The plan:  our three-year-old church would buy one of our town’s big old houses (we were renting from an Episcopal church then), three or four couples (including us) would live on the top two floors and we’d make the ground floor our worship “sanctuary.”  We wanted a church built around Christian community.

It never happened.  (The Lord had better plans.) But that planned community comes to mind as I read Paul’s closing exhortations in 1 Thessalonians . . .

We ask you, brothers, to respect those who labor among you and are over you in the Lord and admonish you, and to esteem them very highly in love because of their work.  Be at peace among yourselves (5:12,13).

Communities need leadership.  Not the impersonal, put-in-my-time-for-my-check kind or the autocratic, professional CEO kind.  “Over you in the Lord” implies leading modeled after a father managing his children or a shepherd caring for his flock.  Therefore, Paul calls the church to “respect” or “acknowledge” the church’s leaders as “those who labor among you.”  These men work hard at their calling.  Part of their labor is to “admonish you.”  The original Greek is nouthetoo.  Generally it means “to instruct”, specifically “to call back to biblical behavior.”  The church is “to esteem them very highly in love.  Thus the relationship between the led and the leaders is to be one of “peace.”

And we urge you, brothers, admonish the idle, encourage the fainthearted, help the weak, be patient with them all (5:14).

Paul appeals to the church with four exhortations, the fourth “be patient with them all” summarizes the first three.  ” . . . admonish the idle.”  These are those who won’t work (because Jesus is coming soon?), so their behavior must be brought back to biblical norms (“he who won’t work shouldn’t eat”–2 Thessalonians 3:10).

Those who tend to fall by the wayside when hardship hits must be spurred on to persevere in the faith.  The “fainthearted” are not inferior Christians allowed to be forgotten by the bold-faith members.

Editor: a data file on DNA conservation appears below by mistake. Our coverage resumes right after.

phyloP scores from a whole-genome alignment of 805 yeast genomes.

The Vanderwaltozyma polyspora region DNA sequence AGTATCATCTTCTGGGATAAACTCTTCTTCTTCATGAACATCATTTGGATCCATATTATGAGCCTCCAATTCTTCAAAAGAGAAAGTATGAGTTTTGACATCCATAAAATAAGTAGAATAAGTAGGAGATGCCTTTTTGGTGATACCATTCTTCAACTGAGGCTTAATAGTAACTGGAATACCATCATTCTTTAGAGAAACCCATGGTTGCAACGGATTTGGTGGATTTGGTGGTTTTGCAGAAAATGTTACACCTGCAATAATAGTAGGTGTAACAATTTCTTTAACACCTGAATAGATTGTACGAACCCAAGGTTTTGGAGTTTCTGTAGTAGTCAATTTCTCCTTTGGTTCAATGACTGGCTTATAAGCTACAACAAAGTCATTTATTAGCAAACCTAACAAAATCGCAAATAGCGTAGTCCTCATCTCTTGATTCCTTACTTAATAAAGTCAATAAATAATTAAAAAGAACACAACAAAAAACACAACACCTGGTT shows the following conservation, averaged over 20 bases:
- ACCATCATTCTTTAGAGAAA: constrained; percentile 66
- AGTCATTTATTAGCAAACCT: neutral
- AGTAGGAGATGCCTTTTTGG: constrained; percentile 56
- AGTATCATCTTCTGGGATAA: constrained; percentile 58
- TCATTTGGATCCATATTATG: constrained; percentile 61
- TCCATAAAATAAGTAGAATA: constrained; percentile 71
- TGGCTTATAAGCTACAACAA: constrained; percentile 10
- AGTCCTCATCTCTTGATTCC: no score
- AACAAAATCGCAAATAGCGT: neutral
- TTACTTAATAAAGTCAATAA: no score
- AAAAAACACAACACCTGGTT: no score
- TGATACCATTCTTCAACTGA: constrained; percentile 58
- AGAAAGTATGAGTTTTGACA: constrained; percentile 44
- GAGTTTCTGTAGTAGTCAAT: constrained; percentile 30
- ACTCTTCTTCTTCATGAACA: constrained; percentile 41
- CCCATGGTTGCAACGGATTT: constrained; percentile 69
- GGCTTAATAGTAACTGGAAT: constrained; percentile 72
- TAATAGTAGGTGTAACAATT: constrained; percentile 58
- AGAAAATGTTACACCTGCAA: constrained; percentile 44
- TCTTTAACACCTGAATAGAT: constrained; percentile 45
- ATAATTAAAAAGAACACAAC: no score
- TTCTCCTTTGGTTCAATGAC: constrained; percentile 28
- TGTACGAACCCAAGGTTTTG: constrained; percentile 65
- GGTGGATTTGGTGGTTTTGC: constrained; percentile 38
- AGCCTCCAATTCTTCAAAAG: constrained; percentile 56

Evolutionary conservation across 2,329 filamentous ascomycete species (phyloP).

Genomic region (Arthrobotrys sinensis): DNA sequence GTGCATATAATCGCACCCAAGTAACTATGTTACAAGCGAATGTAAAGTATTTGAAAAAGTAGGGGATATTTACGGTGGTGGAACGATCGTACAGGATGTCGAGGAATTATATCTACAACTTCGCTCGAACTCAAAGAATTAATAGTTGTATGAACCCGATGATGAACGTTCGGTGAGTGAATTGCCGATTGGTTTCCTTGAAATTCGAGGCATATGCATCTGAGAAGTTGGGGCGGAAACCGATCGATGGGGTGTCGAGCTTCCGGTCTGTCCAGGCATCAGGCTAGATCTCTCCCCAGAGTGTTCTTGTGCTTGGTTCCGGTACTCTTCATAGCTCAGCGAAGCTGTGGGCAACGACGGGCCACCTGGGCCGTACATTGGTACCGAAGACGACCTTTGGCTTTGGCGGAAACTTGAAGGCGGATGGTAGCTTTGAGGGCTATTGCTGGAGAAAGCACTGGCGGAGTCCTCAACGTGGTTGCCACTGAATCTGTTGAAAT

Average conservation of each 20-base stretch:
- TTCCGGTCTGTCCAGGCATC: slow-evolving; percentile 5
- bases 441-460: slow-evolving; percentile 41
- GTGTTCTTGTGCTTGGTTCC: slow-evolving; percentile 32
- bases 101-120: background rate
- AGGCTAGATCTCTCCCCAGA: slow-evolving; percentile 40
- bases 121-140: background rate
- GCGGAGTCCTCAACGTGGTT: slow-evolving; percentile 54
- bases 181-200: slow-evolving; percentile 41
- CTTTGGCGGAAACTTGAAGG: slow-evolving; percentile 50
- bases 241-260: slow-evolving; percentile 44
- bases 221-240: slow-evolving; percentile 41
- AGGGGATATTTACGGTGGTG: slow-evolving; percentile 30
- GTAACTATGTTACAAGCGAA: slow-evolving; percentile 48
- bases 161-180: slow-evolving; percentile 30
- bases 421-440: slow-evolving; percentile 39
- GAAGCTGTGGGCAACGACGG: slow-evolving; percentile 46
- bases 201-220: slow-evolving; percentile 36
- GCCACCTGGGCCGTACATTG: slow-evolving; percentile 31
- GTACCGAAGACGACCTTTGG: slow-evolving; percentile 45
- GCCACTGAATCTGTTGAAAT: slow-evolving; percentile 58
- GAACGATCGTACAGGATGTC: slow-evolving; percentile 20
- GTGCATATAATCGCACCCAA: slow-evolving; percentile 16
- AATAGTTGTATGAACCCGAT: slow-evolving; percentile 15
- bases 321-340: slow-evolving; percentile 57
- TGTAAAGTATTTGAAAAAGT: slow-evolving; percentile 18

The spiritually “weak” must be given “help”.  The Greek word literally means “cling to, hold fast to someone” and then “to pay attention to.”  Paul uses it here in the sense of paying attention to the weak and holding fast to them in order to help them along in their faith-walk.

Our natural tendency is to ignore the idle, to leave the fainthearted behind, and overlook the weak.  People like that need patient assistance.  It’s easier for the strong to go on alone than to bear the burden of the hurting.  But the church is a Christian community.  And a community moves ahead together, albeit slowly because we’re ministering to one another on the way.  Besides, one way the Lord teaches us patience (a fruit of the Spirit) is by putting us with people who require it.

See that no one repays anyone evil for evil, but always seek to do good to one another and to everyone (5:15).

Our sinful nature demands pay-back.  That revenge-drive is especially strong when it’s a fellow-believer who does us wrong. (We expected better.)  But the Christian community is to be a bunch of good-doers, even to evil-doers.

Christian author Robert Thomas writes . . .